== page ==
Constable Chris Baillargeon teaching the standardized field sobriety test course for new officers at Chatham-Kent Police Service. November 29, 2017. Photo by Sarah Cowan Blackburn News Chatham-Kent).

New Officers Learn How To Test For Impaired Drivers

The Chatham-Kent Police Service’s newest recruits are being schooled on how to spot an impaired driver.

Constable Chris Baillargeon is teaching a new four-day standard field sobriety testing course until Thursday at the Park Avenue Business Centre in Chatham.

Baillargeon took the standard field sobriety testing and driver recognition expert course in 2006 and became an instructor in 2008. Since then, he has been instructing across North America.

He says this is the first time the course is being offered at the Chatham-Kent Police Service.

“Back in 2008, the legislation changed and in order to use standard sobriety testing, you have to actually be trained as a standard field sobriety test officer. Now that that has been changed in the criminal code, we have to train all the officers,” says Baillargeon.

Baillargeon says it is so important for officers to know how to spot an impaired driver.

“They get to see that there are more signs and symptoms than slurred speech, odor of alcohol on their breath, and unsteady on their feet. I’m training them to look at the whole investigation and look at every sign and sympton… they’re getting extra tools in their back pocket to use on the roads,” says Baillargeon.

One of the trainees in the course, Constable Destiny Pailey, says it has been so helpful to learn about all the different categories of drugs and symptoms.

“There are many symptoms that we can analyse to recognize what kind of substance a person is on while driving, aside from just alcohol or being impaired by drugs. There is a very big number of drugs that they can be impaired by and this will teach us how to recognize those symptoms,”says Pailey.

Baillargeon says there are three main tests that are conducted during a standard field sobriety test that have proven to be the most reliable and accurate for determining if someone is impaired. These tests include an eye test called the “Horizontal gaze nystagmus”, a walk and turn, and a one leg stand.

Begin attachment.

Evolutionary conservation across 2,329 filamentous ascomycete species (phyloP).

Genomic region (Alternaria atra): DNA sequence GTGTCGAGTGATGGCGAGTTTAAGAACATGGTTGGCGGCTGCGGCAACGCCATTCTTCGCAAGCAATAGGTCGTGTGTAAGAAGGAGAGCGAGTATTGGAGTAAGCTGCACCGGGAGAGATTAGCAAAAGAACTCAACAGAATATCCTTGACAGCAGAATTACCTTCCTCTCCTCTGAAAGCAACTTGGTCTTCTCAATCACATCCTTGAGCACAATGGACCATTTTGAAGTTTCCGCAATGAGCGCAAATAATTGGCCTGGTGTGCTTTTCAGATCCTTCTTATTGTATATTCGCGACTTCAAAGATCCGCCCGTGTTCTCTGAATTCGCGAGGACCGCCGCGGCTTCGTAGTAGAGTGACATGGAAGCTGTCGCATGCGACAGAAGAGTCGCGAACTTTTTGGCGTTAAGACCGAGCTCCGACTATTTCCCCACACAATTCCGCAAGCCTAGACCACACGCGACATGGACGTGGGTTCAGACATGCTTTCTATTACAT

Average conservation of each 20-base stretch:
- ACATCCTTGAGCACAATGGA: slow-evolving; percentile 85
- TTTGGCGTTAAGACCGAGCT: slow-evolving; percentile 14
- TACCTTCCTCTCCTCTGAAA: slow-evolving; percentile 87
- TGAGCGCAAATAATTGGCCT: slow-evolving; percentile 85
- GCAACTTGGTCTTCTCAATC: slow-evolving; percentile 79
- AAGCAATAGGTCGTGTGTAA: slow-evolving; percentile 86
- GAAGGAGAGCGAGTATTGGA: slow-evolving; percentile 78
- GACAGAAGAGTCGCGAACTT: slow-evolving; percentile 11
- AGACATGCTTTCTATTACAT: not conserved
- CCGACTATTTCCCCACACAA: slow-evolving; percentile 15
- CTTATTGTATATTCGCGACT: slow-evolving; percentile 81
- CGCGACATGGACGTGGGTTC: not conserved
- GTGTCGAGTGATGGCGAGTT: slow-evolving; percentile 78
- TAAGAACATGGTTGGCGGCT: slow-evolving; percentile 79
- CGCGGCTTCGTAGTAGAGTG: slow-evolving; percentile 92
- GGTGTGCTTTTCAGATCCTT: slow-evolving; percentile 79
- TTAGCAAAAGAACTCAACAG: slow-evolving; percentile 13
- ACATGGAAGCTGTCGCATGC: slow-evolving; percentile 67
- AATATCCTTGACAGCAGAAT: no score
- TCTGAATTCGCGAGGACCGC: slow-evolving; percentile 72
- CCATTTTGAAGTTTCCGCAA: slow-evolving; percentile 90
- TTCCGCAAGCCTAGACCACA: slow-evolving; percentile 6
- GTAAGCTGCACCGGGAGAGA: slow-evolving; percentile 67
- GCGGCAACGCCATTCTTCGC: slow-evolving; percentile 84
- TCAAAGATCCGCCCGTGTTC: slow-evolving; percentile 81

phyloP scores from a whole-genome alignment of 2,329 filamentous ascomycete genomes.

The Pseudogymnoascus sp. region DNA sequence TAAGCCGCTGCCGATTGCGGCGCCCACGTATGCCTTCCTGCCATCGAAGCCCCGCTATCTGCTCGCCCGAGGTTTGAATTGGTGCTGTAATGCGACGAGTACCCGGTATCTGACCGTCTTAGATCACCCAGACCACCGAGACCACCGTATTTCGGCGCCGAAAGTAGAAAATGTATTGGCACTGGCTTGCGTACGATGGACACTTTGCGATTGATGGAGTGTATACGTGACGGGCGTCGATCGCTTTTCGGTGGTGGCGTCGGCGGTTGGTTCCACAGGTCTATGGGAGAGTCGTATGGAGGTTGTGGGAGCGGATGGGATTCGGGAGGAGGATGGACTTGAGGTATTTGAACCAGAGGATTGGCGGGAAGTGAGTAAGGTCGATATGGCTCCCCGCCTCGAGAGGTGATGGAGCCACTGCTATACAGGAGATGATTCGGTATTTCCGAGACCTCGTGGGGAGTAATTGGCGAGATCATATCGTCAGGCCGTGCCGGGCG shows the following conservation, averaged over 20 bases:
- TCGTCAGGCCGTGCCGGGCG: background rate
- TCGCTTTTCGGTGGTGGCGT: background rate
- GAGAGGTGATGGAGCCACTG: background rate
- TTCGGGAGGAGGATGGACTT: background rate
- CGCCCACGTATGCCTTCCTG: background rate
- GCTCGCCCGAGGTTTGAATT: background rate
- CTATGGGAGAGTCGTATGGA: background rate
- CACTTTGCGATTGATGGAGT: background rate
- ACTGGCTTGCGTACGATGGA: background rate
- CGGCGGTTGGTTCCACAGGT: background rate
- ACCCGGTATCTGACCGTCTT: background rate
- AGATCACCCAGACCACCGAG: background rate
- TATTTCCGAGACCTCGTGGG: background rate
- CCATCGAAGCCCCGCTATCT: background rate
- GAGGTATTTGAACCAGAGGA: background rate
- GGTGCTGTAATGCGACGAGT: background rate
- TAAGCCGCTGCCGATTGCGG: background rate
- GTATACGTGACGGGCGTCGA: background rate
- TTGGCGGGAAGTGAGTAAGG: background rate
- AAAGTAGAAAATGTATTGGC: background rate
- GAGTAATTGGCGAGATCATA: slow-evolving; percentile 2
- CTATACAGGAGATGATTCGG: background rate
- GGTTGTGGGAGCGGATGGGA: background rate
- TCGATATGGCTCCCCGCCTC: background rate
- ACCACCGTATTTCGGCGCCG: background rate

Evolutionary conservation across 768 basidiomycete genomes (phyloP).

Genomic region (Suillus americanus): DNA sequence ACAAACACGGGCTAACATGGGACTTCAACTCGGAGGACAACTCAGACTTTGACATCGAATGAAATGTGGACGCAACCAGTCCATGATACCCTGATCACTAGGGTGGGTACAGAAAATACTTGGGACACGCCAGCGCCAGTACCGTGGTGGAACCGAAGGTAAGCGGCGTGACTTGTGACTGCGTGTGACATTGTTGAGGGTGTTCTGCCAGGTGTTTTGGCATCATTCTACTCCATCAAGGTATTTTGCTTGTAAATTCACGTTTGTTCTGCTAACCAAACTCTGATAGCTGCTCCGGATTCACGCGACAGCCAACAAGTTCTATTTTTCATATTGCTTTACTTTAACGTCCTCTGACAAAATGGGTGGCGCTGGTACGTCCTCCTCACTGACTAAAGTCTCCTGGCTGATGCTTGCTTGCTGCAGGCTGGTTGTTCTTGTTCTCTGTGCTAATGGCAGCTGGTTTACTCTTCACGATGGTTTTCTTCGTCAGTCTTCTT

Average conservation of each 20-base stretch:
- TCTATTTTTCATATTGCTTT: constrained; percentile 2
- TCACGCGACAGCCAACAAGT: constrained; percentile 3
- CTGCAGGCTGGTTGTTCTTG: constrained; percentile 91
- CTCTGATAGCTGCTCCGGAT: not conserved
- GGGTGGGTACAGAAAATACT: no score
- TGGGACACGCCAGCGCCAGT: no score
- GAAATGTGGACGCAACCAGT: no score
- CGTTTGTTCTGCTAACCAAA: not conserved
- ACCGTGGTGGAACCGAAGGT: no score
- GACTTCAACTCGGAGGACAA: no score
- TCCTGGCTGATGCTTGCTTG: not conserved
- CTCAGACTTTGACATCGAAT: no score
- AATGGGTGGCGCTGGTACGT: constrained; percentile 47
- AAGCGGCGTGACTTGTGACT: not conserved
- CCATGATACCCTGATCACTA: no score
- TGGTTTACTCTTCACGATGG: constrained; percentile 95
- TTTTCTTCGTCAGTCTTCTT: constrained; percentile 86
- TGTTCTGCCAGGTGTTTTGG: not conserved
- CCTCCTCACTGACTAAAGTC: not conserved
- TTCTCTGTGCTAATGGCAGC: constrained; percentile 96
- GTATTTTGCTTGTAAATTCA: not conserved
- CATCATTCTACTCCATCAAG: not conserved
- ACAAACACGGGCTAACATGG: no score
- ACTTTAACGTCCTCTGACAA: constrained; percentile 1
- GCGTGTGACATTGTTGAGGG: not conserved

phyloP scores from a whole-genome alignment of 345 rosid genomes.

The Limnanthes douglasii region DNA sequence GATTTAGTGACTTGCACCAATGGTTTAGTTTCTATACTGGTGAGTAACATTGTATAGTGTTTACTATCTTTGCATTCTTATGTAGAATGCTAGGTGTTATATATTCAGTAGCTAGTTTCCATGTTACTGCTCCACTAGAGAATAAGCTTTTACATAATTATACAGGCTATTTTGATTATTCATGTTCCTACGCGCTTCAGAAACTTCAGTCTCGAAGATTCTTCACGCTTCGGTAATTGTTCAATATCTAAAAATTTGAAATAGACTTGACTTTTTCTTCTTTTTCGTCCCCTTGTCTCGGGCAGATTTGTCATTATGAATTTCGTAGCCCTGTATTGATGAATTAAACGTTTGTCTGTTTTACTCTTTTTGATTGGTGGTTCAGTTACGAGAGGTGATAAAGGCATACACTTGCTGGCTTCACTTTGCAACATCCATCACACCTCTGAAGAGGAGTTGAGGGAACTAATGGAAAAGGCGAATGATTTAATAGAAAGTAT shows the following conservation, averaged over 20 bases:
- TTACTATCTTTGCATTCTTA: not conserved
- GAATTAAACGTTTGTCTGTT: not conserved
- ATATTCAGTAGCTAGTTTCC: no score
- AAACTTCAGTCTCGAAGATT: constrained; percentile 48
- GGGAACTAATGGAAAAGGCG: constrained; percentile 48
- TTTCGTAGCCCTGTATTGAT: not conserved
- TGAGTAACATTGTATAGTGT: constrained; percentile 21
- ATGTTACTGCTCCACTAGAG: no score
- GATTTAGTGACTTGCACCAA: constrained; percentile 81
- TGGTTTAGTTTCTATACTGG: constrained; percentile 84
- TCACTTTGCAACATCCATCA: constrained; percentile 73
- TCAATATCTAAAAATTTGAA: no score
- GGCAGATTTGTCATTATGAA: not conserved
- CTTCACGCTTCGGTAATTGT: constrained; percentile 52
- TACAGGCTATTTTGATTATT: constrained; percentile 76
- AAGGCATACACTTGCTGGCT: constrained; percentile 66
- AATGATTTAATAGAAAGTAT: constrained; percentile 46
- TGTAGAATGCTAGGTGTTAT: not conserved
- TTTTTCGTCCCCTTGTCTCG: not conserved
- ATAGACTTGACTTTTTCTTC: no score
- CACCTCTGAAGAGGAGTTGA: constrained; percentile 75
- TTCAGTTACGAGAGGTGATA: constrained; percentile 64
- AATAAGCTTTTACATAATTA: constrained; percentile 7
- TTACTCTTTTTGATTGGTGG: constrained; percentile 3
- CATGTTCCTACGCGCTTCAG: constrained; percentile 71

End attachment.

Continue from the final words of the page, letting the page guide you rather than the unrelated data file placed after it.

However, Baillargeon says an officer must first always have a reason to stop a vehicle, like a driving infraction.

“Once the vehicle is stopped, you approach the vehicle and you look for any signs or symptoms with usually your sensory perceptions to determine if the subject that you’re dealing with is impaired either by alcohol or drugs. If you feel that there is sufficient grounds to do a standard field sobriety test on that subject, you would get them out of the vehicle. Of course, you’re watching all their actions at that time… we would conduct a standard field sobriety test on that subject and if we feel that they’re impaired by alcohol, we would arrest them and bring them in,” says Baillargeon.

In the case of drivers impaired by drugs, Baillargeon says officers are allowed to arrest drivers on suspicion. He says the ministry introduced new sanctions last year that allows a standard field sobriety officer the authority to issue a three-day license suspension if a drug recognition expert is not available to do testing at the station.

Baillargeon says testing will be the same once marijuana is legalized, though the government has still not determined what legal limit it will impose for drivers operating motor-vehicles. He says for marijuana testing, there is a 12-step evaluation and a sample of urine, saliva, or blood is taken and sent to the Centre of Forensic Science.

“We’re of course educating these people on the heels of the new legislation being announced and we’re trying to bolster our numbers, in case that there is a further problem that we’re not quite anticipating… we are trying to make Chatham-Kent the safest community in Ontario,” says Baillargeon.